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  2. Sorry, but I didn't actually try out little snitch. I just assumed it would offer this functionality... I'll edit the post to reflect this

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  3. Hi– Which version of Vuze did you use for your demonstration? In the latest version on the Vuze website they appear to have removed the "Enforce IP bindings" option. It's simply missing, while everything else looks identical. Any idea why that would be? Or whether they simply reconfigured this option somehow?

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  4. Apologies, I was mistaken – ignore the last comment.

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  5. I use an apple script placed in preferences/accounts/login items on the mac to run Viscosity to log in to my VPN service and monitor for disconnection when starting up my Mac.
    The script will also turn Mac Airport off which I use for internet access and if Utorrent is running close it or within 1/2 second.

    Viscosity allows for apple scripts to be incorporated from in but it can take up to 7 seconds to achieve the above.

    The only disadvantage I can see with this script is in case of a disconnection of the VPN service to turn the Airport back on again requires a Manual Force Quit of the Script then once VPN is restored the script to be run in this case from the Mac dashboard again .

    Being very new to apple scripting I am sure others more enlightened would be able to modify the script accordingly to rectify the above paragraph .I have tested this quite rigorously and It works very well.

    Script as follows:
    ...............................................................
    tell application "Viscosity" to run
    tell application "Viscosity"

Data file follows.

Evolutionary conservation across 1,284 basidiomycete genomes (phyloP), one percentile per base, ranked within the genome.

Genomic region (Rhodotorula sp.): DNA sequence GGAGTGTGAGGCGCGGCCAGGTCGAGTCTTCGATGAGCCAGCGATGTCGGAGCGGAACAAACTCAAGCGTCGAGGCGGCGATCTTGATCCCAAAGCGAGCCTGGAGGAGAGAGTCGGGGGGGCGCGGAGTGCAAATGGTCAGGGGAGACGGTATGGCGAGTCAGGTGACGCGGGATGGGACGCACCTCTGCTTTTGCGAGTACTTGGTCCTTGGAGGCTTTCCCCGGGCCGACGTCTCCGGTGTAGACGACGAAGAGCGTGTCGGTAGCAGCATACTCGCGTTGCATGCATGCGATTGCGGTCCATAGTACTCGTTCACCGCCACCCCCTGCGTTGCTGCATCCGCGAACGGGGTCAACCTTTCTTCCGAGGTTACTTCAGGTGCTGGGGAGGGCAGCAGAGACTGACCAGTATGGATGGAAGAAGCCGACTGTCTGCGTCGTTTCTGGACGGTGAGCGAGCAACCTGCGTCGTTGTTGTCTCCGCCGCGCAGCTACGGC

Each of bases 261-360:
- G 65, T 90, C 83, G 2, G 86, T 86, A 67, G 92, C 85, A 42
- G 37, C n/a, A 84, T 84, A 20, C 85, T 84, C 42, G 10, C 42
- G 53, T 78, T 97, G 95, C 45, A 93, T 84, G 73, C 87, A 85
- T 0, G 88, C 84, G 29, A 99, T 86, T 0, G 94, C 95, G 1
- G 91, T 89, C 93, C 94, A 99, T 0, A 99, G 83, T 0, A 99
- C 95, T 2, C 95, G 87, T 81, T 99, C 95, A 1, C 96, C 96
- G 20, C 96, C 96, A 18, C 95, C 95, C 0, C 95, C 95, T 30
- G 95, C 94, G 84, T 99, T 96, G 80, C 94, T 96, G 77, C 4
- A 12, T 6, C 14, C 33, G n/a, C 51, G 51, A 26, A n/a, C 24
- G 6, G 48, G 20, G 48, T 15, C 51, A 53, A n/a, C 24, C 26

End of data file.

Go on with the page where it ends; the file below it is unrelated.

if the state of the first connection is "connected" then
    end if
    end tell
    repeat
    tell application "Viscosity"
    if the state of the first connection is "Disconnected" then
    do shell script "networksetup -setairportpower en1 off"
    tell application "uTorrent" to quit
    end if
    end tell
    end repeat
    ........................................

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  6. Thanks this was very helpful.

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  7. Thanks for the guide. I'd be interested in seeing the instructions to do the same thing in Ubuntu. Thanks.

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  8. Great, very useful, thank you.

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  9. I'd be very interested in finding out how you did this for ubuntu...

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  10. Great post!
    Thanks a lot!

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  14. I didn't see the "ppp0" interface however I saw a comment on another forum that said they had to use the "tun0" interface. I didn't see that either but I did see a "utun0" interface. Not sure if it is safe to use that but when I do turn my vpn off my torrent stops downloading, and turning it on starts downloading again. So I'm assuming it is.

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  15. there are many VPNs you can use in Mac OS but the best one is [Express VPN]( Express VPN )

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  16. First of all, it is a service completely free! Yes, as you hear: you don't have to pay any fees in order to use the search engine and then later on the sites where you find the most interesting torrents. VPN for p2p downloading